Wits has partnered with the Sci-Bono Discovery centre in Johannesburg to celebrate National Science Week (NSW), a major event aimed at encouraging young people to study science.
Dr. Ian McKay from the Bernard Price Institute for Paleontological Research will be participating in the week-long programme at Sci-Bono, and Alvin Moodley from Student Recruitment will have a career guidance exhibition.
NSW is celebrated across all nine provinces during the week of 30 July to 4 August 2012. The University of Johannesburg’s (UJ) Soweto campus hosted exhibitions of the latest science being done in South Africa at the launch on Saturday. The launch was opened by the Minister of Science and Technology, Naledi Pandor.
Busloads of school children from the area got a glimpse into science as a choice of tertiary study and as a career path. Institutions like the Agricultural Research Council (ARC), the Council for Scientific and Industrial Research (CSIR) and some universities showcased their latest research.
According to the South African National Agency for Science and Technology Advancement (SAASTA), the purpose of the week is to contribute to science, engineering and technology among various sections of the population. It is also to expose learners and teachers to science-based careers, especially those from previously disadvantaged schools. SAASTA is a unit of the Department of Science and Technology (DST).
Although Wits was not present at the launch, which was arranged by the DST and UJ, they are involved in the promotion of science throughout the year.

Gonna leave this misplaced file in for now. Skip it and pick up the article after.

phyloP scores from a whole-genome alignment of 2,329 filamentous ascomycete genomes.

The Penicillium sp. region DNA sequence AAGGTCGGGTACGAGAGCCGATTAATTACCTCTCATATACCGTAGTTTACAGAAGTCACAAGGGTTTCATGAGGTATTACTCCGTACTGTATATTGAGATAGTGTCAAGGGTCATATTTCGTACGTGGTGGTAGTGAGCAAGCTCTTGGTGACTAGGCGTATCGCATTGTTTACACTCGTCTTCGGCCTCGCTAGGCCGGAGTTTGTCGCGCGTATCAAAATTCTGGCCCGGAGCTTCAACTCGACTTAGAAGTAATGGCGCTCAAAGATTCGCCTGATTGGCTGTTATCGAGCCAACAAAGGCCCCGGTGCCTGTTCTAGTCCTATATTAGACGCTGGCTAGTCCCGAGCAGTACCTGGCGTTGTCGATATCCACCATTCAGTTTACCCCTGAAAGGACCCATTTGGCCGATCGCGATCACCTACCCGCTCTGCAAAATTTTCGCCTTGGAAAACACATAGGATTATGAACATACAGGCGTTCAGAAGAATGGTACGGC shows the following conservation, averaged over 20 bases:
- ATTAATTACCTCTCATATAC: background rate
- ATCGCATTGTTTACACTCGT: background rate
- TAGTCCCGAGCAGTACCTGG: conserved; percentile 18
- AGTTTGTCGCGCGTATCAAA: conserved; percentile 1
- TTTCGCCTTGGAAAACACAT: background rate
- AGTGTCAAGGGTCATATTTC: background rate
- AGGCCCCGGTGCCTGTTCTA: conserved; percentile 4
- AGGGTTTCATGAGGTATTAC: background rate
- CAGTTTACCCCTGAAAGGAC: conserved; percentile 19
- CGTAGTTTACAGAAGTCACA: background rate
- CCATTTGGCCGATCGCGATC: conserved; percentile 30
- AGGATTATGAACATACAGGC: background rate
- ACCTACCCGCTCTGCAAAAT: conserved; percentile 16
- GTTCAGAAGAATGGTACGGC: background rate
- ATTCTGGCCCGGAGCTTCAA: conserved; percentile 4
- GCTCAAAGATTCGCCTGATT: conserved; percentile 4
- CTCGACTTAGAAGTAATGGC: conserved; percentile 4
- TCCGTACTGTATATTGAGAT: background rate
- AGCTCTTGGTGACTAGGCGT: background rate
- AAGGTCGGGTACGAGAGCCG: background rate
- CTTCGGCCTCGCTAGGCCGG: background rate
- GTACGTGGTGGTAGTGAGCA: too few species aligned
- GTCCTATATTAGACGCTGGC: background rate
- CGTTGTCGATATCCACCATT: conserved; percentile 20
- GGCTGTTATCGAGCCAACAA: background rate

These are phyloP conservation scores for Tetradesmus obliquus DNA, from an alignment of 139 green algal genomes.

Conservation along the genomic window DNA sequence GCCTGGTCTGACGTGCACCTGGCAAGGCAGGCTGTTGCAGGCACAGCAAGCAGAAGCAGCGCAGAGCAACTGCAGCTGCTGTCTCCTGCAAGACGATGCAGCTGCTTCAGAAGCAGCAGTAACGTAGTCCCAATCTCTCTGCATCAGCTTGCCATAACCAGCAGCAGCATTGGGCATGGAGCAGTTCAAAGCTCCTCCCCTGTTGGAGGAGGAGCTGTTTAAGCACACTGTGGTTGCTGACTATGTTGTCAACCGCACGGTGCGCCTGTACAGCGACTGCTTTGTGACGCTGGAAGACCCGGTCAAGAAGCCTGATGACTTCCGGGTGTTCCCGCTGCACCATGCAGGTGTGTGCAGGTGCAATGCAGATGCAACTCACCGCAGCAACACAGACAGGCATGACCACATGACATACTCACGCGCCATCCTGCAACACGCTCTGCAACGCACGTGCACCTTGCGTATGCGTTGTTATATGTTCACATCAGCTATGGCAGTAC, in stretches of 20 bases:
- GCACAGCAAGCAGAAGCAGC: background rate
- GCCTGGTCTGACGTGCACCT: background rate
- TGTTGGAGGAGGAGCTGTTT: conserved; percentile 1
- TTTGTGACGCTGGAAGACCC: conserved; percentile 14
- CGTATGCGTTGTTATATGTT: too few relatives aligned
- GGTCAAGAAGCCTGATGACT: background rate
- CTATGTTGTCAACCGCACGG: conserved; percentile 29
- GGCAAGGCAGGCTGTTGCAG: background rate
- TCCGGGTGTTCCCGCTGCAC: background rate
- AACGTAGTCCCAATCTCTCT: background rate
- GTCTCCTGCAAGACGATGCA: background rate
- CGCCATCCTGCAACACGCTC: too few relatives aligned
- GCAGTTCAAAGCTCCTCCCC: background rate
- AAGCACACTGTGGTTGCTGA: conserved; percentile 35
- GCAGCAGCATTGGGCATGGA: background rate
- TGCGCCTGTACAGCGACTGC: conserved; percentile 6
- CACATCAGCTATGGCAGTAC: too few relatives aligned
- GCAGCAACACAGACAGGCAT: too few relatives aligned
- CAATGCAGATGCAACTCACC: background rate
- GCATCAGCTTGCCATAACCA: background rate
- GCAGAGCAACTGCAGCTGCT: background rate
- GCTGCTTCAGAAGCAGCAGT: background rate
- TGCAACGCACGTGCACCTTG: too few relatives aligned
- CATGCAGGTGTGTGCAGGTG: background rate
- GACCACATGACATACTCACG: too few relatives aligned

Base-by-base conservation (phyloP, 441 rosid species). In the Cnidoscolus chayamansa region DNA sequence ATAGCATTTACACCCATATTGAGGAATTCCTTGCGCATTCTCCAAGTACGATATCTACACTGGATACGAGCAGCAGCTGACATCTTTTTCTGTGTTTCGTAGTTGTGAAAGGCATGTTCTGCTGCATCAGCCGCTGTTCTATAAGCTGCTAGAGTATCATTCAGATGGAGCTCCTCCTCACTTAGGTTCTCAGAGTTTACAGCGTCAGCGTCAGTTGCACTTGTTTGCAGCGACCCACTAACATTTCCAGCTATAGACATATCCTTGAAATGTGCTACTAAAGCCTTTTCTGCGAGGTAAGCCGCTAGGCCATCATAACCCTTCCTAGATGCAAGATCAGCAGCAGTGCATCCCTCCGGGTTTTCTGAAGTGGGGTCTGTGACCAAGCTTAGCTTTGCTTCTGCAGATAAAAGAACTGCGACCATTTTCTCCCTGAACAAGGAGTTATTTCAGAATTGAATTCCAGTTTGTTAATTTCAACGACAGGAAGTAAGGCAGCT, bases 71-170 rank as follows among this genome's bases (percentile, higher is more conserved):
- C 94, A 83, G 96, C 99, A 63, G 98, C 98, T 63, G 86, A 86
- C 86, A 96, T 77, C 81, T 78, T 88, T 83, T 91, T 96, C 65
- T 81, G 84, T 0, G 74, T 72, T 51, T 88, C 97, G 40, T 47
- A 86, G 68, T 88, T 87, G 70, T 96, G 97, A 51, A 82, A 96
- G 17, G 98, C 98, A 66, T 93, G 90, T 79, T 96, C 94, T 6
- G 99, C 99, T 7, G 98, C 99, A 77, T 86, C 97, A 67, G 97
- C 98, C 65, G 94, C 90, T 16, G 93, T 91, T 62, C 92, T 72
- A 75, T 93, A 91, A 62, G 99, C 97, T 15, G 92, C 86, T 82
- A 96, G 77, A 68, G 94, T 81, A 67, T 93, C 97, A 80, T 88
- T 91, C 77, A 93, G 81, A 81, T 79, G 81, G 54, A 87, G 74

“Wits is certainly committed to promoting the public understanding of science and aside from our participation in various activities involving National Science Week, we have undertaken numerous public activities this year,” said Wits communication manager Shirona Patel.
Beyond their partnership with Sci-Bono for NSW, she highlighted a few examples of Wits’ participation in the public understanding of science. For instance, Wits was involved in the SKA campaign and hosted important paleosciences lectures, especially in light of the recent Sediba fossil findings. Patel said these were only some examples of their many efforts.
As for Witsies themselves, they will be participating in ‘career speed-dating’ as part of NSW, as well as initiatives that bring art and science together. Witsies will also be presenting and mentoring at several NSW sessions.
Local and international media have been buzzing with news after it was announced that the majority of the SKA, the world’s largest radio telescope array, will be built in South Africa.
South Africa successfully hosted a 2 billion dollar soccer tournament in 2010, so building the world’s most powerful radio telescope at the same cost and with many more long term benefits should not be a problem.
Dr. Adrian Tiplady shared some of the advantages to hosting the Square Kilometer Array (SKA) radiotelescope in South Africa with the public at the Wits Origins Centre last week. Tiplady is the South African SKA Site Characterisation Manager and one of Mail & Guardian’s top 200 Young South Africans.